The play’s weakest point, as Charles Isherwood points out in his New York Times review, are the broadly comic scenes involving Scotland Yard operatives spying on the Quartos in an effort to plumb the roots of young people’s rebellion against authority. Based on the Dogsberry subplot in Much Ado, Jones is clearly trying to get a Monty Python vibe going in these scenes. But as Isherwood puts it, they “tend to devolve into puerile antics and basically just gum up the works.”
But taken as a whole, These Paper Bullets! is a triumphant marriage of Shakespeare and the Beatles. The ending, in particular, is both hilarious and touching. This being a comedy, of course all the nefarious plotting by Don Best et. al. is revealed, and Ben’s and Claude’s love relationships get sorted out. The most genuinely moving moments, however, come not from the romantic plots, but from the relationships among the Quartos.
When Don Best’s quest for revenge is revealed, new drummer Pedro admits they should have spoken to him directly about his being replaced, rather than pushing the task off on their manager, and the other Quartos agree. This scene directly addresses what I’ve always seen as the Beatles’ Achilles heel– their tendency to duck out of honest encounters that would put them in a painful position, even when such an encounter is clearly necessary. Jones’ acknowledgment of the dark side of the Beatles’ privilege deepens the show and prevents it from becoming an exercise in uncritical celebration.
Most fittingly, the play’s emotional climax comes, not from the resolution of Ben’s and Claude’s respective love stories, but from their reconciliation. Earlier in the play, when Ben and Claude find themselves on opposite sides of the did-Higgy-cheat-on-Claude question, Ben “goes solo” and refuses to have anything more to do with the band. At the very end of the play, after all else has been resolved, Claude asks Ben if he will come back to the Quartos. There’s a beat or two of silence and tension before Ben answers “Well, we can’t be the Quartos without four of us, can we?” It’s when Ben rejoins the band and he and Claude embrace that the story’s emotional arc is finally complete. As with other Shakespeare comedies, the scene is a window into what might be possible in another, better world.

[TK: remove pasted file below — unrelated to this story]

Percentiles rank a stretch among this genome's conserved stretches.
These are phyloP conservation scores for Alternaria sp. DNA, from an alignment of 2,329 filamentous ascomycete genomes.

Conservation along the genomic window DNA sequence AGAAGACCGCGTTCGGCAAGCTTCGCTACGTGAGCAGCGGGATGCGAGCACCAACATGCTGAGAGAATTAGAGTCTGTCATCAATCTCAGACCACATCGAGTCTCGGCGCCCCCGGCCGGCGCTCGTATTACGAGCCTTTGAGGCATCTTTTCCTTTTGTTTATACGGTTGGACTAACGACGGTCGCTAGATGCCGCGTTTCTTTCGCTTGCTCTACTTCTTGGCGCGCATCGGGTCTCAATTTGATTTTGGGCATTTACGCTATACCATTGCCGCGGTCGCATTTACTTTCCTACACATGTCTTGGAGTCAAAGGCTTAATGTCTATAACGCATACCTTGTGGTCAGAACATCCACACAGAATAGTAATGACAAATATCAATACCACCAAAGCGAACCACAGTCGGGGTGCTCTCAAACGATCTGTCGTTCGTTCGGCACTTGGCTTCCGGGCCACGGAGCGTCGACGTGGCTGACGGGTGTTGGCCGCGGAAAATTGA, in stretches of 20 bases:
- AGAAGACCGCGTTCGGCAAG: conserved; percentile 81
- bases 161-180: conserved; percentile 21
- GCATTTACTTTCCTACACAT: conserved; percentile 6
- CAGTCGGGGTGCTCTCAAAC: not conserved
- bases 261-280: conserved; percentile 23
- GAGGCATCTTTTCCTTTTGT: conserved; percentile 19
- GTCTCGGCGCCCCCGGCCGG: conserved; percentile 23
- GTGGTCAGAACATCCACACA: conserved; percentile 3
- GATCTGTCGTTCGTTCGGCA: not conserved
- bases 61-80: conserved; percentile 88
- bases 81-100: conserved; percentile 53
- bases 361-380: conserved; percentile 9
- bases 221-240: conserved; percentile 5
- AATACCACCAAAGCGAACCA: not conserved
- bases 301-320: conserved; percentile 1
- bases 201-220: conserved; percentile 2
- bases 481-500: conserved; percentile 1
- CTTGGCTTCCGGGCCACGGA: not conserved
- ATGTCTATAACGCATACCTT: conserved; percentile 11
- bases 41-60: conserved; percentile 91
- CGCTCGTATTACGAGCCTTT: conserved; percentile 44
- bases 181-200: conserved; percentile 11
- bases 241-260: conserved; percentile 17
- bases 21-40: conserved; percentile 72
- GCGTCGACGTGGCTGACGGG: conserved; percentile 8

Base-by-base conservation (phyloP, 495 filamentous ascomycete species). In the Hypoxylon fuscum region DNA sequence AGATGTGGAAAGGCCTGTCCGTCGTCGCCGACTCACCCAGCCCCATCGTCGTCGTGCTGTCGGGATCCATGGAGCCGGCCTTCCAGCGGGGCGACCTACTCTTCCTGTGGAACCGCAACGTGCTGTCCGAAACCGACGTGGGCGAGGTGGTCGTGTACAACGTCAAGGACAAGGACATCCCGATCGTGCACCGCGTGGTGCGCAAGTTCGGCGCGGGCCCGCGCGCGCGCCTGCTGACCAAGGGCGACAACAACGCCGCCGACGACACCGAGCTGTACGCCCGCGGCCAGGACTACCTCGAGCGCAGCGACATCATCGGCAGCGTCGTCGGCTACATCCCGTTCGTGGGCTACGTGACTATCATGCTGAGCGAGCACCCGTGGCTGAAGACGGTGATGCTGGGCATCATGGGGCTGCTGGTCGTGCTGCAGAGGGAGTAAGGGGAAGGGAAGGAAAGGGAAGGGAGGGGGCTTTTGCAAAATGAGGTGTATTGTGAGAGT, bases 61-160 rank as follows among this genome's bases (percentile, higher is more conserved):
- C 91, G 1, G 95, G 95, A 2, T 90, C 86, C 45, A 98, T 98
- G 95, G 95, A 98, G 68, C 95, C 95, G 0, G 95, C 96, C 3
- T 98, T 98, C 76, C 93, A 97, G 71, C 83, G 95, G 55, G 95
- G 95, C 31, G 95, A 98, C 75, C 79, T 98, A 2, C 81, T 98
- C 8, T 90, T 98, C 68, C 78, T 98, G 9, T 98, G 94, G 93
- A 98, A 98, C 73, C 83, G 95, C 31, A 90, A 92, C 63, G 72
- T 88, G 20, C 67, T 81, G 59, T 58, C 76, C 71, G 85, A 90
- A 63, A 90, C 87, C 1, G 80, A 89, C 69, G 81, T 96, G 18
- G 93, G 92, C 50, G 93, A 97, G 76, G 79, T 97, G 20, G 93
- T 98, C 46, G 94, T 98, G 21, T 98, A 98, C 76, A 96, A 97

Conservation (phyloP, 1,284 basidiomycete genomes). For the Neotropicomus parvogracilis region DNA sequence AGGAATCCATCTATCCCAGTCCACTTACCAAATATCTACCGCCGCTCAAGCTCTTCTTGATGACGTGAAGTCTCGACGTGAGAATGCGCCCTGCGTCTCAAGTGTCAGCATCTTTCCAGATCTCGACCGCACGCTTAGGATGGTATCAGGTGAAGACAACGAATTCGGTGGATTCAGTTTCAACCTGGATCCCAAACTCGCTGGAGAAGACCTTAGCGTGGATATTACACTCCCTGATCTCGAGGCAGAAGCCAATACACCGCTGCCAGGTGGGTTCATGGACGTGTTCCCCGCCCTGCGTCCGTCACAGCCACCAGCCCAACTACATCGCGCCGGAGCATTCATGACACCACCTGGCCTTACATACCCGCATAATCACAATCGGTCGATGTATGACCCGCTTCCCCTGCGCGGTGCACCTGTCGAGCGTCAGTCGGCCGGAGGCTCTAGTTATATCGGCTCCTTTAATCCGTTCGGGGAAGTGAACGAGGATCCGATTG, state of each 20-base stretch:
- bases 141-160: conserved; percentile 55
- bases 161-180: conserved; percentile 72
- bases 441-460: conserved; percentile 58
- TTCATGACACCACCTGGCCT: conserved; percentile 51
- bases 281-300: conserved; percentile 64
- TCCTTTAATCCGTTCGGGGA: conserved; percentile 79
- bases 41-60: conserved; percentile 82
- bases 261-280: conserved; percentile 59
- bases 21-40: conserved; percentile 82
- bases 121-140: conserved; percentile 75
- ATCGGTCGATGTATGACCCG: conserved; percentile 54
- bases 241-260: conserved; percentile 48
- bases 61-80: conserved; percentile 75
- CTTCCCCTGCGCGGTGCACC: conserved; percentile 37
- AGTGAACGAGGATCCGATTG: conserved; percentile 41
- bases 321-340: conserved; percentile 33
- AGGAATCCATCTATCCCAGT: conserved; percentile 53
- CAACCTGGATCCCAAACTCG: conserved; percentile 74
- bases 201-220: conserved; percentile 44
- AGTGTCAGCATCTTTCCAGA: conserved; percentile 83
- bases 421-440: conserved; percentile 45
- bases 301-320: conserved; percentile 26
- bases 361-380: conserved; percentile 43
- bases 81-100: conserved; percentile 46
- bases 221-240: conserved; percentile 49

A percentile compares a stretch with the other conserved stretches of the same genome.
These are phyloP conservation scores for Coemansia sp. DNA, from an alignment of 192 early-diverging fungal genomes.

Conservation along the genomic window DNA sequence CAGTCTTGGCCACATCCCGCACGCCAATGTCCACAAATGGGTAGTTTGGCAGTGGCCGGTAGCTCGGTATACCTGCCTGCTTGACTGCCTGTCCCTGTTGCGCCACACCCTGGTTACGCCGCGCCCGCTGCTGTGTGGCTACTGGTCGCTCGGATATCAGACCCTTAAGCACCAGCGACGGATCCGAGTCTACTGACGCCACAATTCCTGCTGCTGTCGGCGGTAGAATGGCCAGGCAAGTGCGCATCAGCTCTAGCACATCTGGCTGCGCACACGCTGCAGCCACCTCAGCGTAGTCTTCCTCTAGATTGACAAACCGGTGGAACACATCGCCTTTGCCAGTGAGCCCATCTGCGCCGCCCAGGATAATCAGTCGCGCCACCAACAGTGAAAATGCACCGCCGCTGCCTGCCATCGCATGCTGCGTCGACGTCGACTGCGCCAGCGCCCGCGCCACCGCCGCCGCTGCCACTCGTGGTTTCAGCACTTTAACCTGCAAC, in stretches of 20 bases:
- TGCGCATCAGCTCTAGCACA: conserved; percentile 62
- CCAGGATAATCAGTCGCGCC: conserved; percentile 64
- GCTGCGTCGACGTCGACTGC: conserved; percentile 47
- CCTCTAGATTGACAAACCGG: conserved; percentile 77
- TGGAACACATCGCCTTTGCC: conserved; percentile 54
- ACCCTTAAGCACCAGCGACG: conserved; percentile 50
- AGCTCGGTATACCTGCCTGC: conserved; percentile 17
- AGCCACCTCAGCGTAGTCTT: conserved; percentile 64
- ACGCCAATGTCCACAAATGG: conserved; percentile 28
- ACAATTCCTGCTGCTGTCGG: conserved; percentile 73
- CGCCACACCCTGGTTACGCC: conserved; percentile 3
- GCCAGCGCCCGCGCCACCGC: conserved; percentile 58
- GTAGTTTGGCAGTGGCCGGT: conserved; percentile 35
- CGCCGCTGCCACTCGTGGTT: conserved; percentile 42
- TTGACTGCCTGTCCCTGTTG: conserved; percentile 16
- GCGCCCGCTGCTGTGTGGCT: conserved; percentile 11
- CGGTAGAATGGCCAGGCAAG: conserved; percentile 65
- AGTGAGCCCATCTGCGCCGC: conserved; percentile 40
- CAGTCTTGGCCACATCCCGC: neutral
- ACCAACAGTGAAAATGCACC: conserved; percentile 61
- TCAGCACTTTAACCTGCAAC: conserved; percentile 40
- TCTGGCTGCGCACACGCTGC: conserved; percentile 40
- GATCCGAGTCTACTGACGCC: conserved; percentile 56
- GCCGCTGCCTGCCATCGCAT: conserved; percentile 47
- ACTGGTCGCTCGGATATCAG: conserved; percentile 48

I love the energy and audacity of These Paper Bullets!, which recalls the charge of the Beatles themselves. Throughout, Gay uses staging and effects that echo A Hard Day’s Night without becoming slavish imitations. The use of hand-held live video displayed on screens mirrors the filming scenes of the Beatles’ greatest film, and having the actors break into the audience at key points chimes with the Beatles’ interactions with their fans. On the walk back to our hotel I regaled my (long-suffering) husband with some of the ingenious allusions incorporated into the action: the album cover, briefly seen, that looks like “Help!” but reads “Zounds!”; the final song being played on the roof and broken up by policemen; and ending the play with Queen Elizabeth saying “That’s all. Go home!”
And I love Jones, Gay, and Armstrong for pulling off something that sounds completely crazy. Here’s how Jones describes broaching the idea to Armstrong:
“I talked him through Much Ado because he said, ‘You know, I barely finished high school.’ He leaned back, stared at me and was like, ‘OK. Let me get this straight: You’re going to rewrite Shakespeare and I’m gonna rewrite The Beatles — right?’”
Right–as we like to say in Chicago, make no little plans. Here’s hoping These Paper Bullets! gets another round in theaters, and perhaps a tour.